Like in any market property price growth is primarily a function of the demand for and the supply of housing. The demand for housing is a product of its necessity and of the population size and forecast growth, currently at record levels both current and projected. It’s also influenced by government policy, incentives, consumer confidence and the unfortunately at times, the media!

The supply of housing is the sum of the existing stock of housing plus the level of new construction. In a perfect market an increase in demand stimulates an equal response in supply and prices are maintained at ‘equilibrium’ but Australia’s housing supply response is constrained by ‘structural’ issues that aren’t easily addressed in the short term.

The property market is also a misnomer. The housing market is made up of a number of different markets depending on the location, type and price. Like the economy, the housing market is travelling at a couple of different ‘speeds’ – some sectors struggling, some doing OK and some ‘booming’.

It has become more important to pick the right markets within the housing market, to not follow the crowd and to identify the ‘above average opportunities’, based on population growth, historical capital growth, median prices points, macro and micro drivers of the local economy, management options, your own ‘risk style’ and of course, the ease of exit when gains are to be realised.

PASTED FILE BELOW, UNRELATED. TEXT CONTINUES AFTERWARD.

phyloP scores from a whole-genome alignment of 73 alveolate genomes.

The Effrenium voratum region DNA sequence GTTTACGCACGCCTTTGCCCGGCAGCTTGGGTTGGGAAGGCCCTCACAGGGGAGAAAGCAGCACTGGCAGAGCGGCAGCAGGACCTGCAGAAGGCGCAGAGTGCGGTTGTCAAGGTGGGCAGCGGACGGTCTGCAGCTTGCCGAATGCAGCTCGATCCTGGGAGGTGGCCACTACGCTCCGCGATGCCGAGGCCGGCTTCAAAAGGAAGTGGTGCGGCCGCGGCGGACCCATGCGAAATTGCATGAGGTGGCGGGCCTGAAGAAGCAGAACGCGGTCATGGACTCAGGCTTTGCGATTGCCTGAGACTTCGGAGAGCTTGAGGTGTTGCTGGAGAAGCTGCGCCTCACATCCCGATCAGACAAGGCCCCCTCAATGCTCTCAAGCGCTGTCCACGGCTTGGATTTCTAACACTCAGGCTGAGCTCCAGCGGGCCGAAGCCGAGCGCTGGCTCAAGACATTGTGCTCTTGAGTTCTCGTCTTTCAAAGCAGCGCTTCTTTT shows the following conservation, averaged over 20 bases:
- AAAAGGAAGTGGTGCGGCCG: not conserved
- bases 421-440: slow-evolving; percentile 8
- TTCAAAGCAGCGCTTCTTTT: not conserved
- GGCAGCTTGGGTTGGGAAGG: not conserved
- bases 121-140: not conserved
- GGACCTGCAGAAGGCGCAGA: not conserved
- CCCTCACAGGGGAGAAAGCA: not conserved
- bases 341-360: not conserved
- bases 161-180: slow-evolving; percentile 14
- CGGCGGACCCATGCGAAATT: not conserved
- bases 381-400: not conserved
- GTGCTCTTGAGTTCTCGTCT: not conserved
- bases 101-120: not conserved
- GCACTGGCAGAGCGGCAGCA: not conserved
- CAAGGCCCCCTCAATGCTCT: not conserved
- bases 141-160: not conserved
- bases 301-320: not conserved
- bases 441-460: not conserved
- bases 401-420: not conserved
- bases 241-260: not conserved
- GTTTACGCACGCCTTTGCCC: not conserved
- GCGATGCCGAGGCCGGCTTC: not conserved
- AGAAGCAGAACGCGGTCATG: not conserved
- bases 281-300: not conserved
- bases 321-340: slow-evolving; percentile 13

Profit is ‘the return to risk’ but ‘bricks & mortar’ as an asset class is a relatively predictable, safe, reliable and attractive option:

  • Inflation favours tangible assets
  • Low volatility over time.
  • Real estate ranks between fixed income and equities on the risk return scale
  • The ‘power of leverage’. Being able to borrow up to 105% of the funds required to invest means that lenders are comfortable with property as an investment and you use other people’s money!
  • Legislation that allows limited recourse borrowing within an SMSF for property is an endorsement of the strategy as a safeguard against the sudden erosion of retirement funds.
  • Favourable tax treatment. Rather than ‘crowd out’ more efficient private sector activity, government provides tax incentives for individuals to invest thereby increasing the supply of available housing. New product in particular is encouraged because of the multiplier effect on the economy and employment specifically.
  • Tax on any capital gain is deferred until the asset is sold
  • Rental income is reliable, it isn’t subject to ‘management performance’, the returns are contracted in a tenancy agreement and are protected by Landlord Insurance
  • Interest rate rises usually mean less people buy their own homes and therefore demand for rental properties rise. All things being equal this should translate into higher rents.
  • Investment in property is socially beneficial. Private sector activity is encouraged through negative gearing and results in a more efficient allocation of resources.
  • Risks can be mitigated further through insurances

In practice both supply and demand are fashioned in the wider context of economic growth, inflation, interest rates, government policy and employment prospects and of course consumer sentiment.